Two Mosques, Christchurch

This previously unpublished commemorative poem was written in the wake of the terrorist attacks that took place at the Al Noor Mosque and at the Linwood Islamic Centre, in Christchurch on Friday March 15, 2019, in which 51 people were killed.

Two Mosques, Christchurch

The poem writes the gunman invisible:
a him who hates so much is indefensible.
Scrupulous, they followed their beliefs to peace
he chose to deny and scythe with brutal lies.
Their blood unfurls as that of martyrs,
though they never wanted their altars.
All that's impure, he brought with a smirk;
he will be forever cobwebbed by the dark,
his darkness sawn out of rocks in his head.
But they will bloom forever, each one dead,
as the nation mourns and mountains crack.
Sad days amid rainbow petals, freshened stems,
a tide of grief that will never leave the path,
that winds with so many threads and colours.
He wanted ammunition; they bade him welcome.
He wanted crime; they gave him forgiveness.
He wanted erasure to fill the hole in his soul.
They barely sought to acknowledge him at all,
but only as a shooter who rose in a jabber,
and blind with loathing pulled the trigger.
Let them be a mass of flowers,
that are vessels of keening spirits.
Let them be a mass of flowers,
bunched and wrinkled and handwritten.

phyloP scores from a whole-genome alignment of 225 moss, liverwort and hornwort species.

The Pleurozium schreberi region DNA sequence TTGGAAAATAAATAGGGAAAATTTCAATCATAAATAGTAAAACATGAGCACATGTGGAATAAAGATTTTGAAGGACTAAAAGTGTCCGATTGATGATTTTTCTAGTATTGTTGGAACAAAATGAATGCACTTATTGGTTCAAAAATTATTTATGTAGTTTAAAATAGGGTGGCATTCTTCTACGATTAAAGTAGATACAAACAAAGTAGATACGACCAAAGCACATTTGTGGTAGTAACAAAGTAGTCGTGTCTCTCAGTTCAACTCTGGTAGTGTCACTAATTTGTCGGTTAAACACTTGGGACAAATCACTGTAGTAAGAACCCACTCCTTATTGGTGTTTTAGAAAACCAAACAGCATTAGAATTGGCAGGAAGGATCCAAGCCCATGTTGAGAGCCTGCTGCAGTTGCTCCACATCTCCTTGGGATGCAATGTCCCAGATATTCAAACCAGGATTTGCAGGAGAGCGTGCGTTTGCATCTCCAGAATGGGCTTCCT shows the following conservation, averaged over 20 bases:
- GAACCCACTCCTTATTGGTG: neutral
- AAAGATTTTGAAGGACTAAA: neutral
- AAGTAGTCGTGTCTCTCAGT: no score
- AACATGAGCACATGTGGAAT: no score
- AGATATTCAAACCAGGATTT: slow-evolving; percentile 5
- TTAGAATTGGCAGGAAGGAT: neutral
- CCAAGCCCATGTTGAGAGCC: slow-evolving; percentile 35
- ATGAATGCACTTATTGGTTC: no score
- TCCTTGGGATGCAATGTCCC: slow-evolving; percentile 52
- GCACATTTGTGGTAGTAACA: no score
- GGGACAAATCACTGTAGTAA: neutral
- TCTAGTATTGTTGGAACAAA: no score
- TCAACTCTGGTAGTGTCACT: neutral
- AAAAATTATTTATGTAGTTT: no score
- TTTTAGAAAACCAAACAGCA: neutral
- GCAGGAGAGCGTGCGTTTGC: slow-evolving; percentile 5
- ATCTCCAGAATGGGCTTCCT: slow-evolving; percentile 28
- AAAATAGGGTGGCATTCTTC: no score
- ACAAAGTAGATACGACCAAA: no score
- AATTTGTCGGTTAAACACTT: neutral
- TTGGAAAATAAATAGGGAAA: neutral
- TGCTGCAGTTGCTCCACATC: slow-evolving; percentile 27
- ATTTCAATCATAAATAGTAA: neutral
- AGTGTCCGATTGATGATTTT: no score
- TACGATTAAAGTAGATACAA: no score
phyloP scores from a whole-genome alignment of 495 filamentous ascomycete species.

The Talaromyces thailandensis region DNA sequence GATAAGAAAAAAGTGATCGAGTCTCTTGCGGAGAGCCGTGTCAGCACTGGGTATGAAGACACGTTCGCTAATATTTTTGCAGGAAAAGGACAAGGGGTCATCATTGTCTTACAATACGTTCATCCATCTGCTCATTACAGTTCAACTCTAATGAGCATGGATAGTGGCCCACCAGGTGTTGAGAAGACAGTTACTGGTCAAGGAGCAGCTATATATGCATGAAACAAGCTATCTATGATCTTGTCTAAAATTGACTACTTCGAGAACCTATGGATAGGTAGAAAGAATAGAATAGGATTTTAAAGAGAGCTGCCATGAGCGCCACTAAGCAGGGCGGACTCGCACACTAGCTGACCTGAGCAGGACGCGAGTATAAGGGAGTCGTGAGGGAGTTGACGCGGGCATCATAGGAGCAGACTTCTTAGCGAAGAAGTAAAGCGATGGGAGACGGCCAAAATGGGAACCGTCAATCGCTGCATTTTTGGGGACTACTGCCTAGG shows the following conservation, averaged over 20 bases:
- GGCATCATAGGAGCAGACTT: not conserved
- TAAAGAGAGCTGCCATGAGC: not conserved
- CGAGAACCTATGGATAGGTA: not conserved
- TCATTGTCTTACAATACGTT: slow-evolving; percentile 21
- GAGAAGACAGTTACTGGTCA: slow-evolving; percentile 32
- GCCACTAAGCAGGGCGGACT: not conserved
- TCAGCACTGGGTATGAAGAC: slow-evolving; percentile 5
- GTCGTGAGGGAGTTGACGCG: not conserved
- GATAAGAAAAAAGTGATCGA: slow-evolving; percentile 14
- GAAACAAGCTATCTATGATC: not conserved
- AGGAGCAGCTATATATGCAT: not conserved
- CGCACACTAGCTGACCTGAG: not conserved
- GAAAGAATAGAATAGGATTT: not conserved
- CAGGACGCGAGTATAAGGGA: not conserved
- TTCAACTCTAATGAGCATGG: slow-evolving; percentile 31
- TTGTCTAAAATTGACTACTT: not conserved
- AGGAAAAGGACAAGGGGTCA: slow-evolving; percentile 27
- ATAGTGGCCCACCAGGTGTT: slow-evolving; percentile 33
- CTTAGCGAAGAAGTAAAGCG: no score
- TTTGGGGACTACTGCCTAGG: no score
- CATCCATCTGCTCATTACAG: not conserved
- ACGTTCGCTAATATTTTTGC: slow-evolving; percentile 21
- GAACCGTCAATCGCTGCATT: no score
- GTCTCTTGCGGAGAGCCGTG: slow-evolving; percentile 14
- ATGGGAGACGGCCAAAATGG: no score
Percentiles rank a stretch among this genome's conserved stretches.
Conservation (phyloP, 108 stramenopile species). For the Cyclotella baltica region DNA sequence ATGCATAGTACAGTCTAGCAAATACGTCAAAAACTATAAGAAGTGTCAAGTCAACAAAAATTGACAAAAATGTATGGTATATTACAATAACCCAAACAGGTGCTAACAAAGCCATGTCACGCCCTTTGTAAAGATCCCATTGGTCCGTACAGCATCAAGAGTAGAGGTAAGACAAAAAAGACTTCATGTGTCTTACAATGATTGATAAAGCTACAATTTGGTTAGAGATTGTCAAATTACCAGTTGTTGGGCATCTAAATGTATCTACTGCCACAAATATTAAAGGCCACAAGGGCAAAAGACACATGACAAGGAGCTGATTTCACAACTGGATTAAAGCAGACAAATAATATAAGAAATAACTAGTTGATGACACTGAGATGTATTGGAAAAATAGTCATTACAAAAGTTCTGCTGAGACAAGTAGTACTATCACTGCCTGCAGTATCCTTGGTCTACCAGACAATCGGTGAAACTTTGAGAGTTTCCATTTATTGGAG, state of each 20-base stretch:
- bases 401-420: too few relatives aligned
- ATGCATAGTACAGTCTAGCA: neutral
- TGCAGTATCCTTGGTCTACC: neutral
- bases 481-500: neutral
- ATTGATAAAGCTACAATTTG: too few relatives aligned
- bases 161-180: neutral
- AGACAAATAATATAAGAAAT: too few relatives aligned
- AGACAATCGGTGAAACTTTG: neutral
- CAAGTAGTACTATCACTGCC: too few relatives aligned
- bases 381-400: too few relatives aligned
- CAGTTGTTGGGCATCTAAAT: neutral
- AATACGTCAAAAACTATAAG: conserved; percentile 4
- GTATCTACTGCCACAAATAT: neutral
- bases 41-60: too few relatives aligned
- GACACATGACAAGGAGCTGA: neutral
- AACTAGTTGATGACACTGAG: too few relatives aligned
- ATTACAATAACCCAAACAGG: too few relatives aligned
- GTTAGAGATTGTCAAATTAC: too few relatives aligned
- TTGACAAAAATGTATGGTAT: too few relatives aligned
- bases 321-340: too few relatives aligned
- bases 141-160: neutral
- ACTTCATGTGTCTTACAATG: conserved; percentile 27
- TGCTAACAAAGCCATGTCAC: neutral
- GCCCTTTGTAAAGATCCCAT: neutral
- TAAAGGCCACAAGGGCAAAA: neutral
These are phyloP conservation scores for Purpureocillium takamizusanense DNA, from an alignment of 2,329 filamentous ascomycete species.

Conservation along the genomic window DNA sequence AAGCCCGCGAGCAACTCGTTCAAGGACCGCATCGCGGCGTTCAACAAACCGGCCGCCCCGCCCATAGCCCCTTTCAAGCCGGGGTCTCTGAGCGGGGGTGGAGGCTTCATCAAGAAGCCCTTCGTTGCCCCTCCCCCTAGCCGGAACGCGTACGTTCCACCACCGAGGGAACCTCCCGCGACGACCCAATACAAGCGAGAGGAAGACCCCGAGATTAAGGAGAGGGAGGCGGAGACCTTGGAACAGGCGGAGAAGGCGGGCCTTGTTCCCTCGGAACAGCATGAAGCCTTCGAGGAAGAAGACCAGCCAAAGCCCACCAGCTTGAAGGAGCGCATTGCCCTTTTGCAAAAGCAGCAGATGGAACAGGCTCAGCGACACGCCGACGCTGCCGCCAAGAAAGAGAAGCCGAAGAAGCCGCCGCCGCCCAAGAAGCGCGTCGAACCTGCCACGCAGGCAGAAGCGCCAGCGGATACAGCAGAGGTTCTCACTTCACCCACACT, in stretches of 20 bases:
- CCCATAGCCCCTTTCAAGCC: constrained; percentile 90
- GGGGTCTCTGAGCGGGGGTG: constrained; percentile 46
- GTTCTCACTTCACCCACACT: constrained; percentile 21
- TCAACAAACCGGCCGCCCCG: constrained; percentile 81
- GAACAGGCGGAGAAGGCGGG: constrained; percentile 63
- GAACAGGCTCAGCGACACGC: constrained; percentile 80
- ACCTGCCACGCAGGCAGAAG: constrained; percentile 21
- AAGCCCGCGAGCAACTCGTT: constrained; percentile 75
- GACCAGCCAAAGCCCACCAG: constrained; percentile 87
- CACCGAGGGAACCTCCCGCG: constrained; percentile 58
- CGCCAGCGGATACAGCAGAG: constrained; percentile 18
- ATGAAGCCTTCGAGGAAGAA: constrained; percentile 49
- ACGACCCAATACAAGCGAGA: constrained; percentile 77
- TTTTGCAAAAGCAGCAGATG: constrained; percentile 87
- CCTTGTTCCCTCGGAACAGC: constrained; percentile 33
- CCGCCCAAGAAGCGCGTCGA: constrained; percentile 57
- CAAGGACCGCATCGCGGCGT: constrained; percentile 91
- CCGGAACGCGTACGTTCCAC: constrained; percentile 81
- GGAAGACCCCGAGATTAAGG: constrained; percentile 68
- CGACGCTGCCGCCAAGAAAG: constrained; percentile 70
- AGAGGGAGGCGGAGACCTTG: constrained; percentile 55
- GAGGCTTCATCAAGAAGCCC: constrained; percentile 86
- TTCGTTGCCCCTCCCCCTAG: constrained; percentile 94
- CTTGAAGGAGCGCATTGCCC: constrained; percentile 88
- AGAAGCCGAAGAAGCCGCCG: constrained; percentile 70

Let them be a mass of flowers,
like the remains of a maze trampled down.
Let them be a mass of flowers,
like a storm system stirring the ground.
Let them be a mass of flowers,
like a compass and a journey.
Let them be a mass of flowers,
that winds from mosque to mosque,
and then around the city, dusted with pollen and history.

David Eggleton

Ode to Weary Dunlop

I used to amble, I used to ankle, I'd hopscotch along.
I'd bop, I'd diddly-bop, I'd pad, I'd percolate through the throng.
In the disco, in the bistro, I'd get on shanks' pony,
and traipse it all night long.
And now it's the hesitation waltz, the blind bat foxtrot,
the yearning saunter, the excuse me after dark.
The shamble shanks, the slow bandy legs,
the disconsolate gesture is no walk in the park.
I can no longer yomp across shifting sands
as a riptide tugs quick at my heels,
I'm on the wagon, I'm on the shelf,
I'm looking forward to meals on wheels.
But to tramp and never tire of it,
breathing in jungle's penumbra at dusk,
like that colossus of rutted roads,